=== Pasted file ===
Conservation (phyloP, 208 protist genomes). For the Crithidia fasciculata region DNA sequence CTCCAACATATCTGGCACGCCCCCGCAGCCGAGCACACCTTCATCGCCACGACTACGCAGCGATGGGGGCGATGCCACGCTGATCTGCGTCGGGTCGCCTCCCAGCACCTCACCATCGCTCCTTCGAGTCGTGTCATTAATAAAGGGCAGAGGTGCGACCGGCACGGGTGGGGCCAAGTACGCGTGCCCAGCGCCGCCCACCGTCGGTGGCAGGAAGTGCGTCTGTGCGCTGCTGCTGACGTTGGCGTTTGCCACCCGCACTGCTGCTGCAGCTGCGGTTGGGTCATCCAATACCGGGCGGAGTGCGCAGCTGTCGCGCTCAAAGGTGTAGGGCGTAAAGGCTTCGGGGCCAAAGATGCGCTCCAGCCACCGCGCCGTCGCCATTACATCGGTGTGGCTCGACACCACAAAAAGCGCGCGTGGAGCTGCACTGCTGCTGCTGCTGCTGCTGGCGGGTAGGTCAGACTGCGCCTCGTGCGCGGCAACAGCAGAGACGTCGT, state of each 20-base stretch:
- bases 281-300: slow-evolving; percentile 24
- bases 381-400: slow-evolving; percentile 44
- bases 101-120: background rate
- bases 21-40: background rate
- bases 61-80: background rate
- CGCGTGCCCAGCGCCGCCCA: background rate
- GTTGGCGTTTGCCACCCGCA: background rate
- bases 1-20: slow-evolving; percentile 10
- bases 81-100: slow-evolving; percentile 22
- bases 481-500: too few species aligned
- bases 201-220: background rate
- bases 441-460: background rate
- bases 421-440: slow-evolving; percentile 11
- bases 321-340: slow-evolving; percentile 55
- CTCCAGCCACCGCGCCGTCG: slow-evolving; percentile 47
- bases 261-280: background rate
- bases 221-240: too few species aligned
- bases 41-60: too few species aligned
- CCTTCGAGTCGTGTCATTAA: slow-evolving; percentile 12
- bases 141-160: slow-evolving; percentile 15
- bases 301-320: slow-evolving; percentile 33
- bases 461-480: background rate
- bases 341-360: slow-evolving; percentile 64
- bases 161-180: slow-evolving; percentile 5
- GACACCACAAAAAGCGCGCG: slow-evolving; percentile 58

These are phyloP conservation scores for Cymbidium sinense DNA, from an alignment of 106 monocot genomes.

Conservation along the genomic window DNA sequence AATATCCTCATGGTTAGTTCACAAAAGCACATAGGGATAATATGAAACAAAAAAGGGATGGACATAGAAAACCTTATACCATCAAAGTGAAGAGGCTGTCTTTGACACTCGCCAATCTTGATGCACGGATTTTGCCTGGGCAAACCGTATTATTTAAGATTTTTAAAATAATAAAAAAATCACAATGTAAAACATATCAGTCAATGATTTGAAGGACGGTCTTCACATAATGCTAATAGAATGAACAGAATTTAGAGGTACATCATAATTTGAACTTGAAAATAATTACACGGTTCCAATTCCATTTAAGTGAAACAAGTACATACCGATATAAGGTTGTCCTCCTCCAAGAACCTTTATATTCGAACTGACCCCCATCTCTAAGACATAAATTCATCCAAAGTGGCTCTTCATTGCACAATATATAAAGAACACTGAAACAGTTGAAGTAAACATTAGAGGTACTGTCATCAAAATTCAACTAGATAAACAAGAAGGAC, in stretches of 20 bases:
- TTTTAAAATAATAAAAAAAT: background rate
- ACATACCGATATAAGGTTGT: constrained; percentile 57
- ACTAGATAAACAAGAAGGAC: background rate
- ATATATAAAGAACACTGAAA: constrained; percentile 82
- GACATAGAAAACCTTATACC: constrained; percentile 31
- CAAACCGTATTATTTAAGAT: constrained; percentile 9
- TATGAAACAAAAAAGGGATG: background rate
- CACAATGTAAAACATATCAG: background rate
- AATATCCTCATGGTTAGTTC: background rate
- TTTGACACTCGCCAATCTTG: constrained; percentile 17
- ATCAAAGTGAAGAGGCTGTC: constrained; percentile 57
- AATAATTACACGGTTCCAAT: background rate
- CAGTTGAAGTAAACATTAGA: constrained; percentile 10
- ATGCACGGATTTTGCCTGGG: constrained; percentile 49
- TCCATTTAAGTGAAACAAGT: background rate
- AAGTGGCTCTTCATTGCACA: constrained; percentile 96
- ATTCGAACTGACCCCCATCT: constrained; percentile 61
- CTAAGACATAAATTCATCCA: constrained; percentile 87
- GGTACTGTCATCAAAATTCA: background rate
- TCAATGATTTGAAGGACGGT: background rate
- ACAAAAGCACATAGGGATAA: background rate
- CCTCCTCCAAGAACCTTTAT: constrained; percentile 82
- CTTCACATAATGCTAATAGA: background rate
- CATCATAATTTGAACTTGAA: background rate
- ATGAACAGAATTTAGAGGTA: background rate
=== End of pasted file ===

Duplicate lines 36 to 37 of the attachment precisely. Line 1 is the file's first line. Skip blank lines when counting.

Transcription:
- CACAATGTAAAACATATCAG: background rate
- AATATCCTCATGGTTAGTTC: background rate